“Peybrun has been in my family for four centuries and has always produced very high quality sweet and red wines. In 1985, my father, who had enlarged and replanted the vineyard, died, so I stopped practicing law and dove into our vats! And that’s how my passion began on these wonderful steeps hills.... To be precise, family archives dating back to 1543 have been found in the house! The domaine has a total of 15 hectares and all are farmed sustainably.” —Catherine de Loze, owner and winemaker
Although Catherine de Loze did not intend to take over the family winery, when her father passed away, she needed to make a decision: continue as a lawyer or take over the winery. For her, it was not possible to sell land that had been in her family for 400 years. Château Peybrun, the oldest family-owned winery in Cadillac, has been in the family for such a long time that the plots are named after ancestors. All 15 hectares surround the house and winery in a single block on rolling hillsides with mostly southern exposure. Farming is sustainable, no herbicides or pesticides are used in the vineyards.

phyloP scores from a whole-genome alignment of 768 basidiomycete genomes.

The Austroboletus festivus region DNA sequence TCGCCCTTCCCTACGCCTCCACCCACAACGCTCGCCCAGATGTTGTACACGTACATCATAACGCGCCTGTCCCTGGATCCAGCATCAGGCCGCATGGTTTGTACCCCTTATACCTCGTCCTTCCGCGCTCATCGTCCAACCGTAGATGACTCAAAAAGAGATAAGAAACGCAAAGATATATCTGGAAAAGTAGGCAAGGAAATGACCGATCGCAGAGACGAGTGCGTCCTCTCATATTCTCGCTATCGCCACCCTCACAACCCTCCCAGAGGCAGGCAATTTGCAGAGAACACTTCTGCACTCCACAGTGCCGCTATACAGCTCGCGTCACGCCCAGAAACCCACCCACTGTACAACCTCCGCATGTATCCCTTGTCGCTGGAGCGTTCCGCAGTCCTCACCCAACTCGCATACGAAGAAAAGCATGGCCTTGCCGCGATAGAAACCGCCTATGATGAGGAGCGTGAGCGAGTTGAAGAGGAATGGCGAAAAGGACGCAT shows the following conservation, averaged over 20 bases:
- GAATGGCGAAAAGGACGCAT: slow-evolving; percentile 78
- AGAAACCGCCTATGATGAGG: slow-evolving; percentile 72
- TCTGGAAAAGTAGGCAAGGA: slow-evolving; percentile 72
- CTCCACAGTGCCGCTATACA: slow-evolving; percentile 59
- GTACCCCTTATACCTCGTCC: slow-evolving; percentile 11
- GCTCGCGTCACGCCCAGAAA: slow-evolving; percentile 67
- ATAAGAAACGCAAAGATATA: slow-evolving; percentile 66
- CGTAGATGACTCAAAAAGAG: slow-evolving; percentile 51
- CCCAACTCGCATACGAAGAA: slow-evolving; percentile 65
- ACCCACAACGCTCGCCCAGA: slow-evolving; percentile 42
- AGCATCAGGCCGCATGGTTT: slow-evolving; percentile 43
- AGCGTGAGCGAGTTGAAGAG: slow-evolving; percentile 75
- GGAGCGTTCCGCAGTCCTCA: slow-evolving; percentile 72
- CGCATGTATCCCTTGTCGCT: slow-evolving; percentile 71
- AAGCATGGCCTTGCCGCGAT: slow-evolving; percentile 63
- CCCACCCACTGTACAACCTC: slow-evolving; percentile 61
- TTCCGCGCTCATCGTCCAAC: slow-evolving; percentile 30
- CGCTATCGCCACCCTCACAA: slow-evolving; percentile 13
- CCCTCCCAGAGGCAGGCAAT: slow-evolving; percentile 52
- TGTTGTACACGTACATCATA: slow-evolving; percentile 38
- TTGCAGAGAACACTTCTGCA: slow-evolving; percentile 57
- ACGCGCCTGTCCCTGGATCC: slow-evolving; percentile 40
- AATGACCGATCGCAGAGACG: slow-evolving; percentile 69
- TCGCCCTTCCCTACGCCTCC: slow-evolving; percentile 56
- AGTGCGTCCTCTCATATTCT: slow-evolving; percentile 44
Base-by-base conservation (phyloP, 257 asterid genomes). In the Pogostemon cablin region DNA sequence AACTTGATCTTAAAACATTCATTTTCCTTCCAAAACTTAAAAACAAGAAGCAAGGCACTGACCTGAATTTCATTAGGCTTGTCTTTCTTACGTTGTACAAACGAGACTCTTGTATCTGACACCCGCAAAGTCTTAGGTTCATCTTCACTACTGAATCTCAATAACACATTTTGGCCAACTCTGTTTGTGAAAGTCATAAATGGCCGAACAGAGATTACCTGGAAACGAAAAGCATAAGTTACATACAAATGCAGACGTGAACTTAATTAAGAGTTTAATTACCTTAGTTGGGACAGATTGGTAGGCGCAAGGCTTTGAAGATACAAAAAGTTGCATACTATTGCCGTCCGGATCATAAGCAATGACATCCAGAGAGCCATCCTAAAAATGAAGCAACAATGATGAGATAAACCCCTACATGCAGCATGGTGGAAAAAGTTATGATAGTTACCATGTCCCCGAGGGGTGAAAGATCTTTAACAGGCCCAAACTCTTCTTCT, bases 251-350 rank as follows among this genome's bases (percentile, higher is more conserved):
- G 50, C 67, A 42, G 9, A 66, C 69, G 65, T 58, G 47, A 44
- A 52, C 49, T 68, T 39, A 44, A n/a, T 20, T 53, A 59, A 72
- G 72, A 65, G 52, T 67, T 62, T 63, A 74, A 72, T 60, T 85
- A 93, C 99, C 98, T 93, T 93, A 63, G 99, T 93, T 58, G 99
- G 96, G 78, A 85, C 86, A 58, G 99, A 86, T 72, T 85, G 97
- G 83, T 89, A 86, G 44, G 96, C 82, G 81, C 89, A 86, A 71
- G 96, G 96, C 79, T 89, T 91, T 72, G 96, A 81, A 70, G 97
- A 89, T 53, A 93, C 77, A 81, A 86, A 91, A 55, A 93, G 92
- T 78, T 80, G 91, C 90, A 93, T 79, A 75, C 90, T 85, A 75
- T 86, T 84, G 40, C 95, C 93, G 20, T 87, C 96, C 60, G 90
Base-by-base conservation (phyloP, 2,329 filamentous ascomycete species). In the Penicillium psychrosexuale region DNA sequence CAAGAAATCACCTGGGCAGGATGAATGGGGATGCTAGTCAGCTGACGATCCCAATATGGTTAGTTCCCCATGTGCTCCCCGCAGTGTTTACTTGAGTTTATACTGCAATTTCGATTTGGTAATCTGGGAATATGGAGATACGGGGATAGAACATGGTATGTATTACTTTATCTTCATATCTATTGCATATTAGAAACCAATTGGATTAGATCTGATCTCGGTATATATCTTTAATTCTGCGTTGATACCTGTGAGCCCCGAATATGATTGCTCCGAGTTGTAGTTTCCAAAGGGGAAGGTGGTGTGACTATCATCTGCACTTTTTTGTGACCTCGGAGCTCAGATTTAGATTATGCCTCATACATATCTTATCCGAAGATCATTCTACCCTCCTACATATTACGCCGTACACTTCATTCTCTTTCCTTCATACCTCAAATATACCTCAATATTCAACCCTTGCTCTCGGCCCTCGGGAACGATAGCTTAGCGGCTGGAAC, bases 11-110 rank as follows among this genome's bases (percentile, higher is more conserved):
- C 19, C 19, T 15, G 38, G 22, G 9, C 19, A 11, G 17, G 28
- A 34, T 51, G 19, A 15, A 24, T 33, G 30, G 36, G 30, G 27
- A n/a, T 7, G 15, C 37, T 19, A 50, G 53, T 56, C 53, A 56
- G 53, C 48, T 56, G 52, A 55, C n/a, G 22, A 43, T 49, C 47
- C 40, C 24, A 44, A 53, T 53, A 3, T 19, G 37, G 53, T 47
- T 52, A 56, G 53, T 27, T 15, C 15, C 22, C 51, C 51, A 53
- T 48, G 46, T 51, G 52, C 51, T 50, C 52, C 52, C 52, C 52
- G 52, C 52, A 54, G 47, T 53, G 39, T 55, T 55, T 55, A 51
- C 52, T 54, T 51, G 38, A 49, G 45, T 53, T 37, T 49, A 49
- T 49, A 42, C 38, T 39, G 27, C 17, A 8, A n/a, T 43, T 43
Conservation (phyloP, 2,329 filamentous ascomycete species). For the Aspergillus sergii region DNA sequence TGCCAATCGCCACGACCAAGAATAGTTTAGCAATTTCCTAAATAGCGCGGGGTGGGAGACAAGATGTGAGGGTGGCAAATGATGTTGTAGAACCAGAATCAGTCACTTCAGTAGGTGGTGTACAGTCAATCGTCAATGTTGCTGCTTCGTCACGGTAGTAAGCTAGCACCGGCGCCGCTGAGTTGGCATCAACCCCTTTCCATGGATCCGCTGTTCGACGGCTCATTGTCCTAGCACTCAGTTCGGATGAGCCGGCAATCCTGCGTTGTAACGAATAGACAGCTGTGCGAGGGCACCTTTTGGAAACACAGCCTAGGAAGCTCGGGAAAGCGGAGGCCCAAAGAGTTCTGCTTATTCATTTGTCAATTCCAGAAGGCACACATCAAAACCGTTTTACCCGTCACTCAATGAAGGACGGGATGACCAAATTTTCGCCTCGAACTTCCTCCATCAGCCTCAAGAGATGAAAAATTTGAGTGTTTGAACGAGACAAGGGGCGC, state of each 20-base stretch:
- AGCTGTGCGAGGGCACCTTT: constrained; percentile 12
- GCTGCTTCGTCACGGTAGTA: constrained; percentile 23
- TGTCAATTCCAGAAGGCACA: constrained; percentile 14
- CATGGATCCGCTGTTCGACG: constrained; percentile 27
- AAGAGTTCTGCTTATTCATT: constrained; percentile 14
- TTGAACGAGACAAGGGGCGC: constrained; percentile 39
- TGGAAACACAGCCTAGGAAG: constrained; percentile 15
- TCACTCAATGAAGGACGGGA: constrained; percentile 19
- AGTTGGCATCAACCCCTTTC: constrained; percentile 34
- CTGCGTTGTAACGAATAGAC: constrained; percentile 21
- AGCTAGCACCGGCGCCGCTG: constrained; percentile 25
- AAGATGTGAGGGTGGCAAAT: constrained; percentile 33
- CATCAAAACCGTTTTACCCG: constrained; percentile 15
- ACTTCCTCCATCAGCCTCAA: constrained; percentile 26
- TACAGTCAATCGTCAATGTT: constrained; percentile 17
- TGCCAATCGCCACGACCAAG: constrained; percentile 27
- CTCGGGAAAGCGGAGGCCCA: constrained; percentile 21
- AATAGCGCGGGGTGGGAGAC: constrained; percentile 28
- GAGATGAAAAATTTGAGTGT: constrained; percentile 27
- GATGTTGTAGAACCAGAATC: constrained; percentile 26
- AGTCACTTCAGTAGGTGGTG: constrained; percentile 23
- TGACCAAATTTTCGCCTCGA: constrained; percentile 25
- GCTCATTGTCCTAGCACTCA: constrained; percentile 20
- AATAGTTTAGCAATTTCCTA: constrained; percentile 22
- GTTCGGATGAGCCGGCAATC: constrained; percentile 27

Traditionally, Cadillac was best-known for sweet wine. It’s located across the Garonne River from Sauternes and the grapes are commonly affected by botrytis; the main difference is that Sauternes is a rather flat area and Cadillac has chalky, clay slopes. De Loze’s father was the first to plant red grapes on their land— a third of their vines are red— but two-thirds of the vineyards are still planted to white grapes. However, the overall production of white is lower than red because of low yields for the sweet wines.
De Loze never had any formal training and the first year, she was calling a winemaker friend daily for help to make the first vintage in 1985. The winery has remained unchanged since De Loze took over; the fermentation and aging for the Cadillac-Côtes de Bordeaux happens in old, unlined concrete tanks. These wines are beautiful examples of a traditional, old-style of Bordeaux.
De Loze is proud to be one of the first women to make wine in Bordeaux and the leopard symbol on the label—the symbol for Eleanor of Aquitaine—refers to a group of women winemakers who fraternized in the eighties.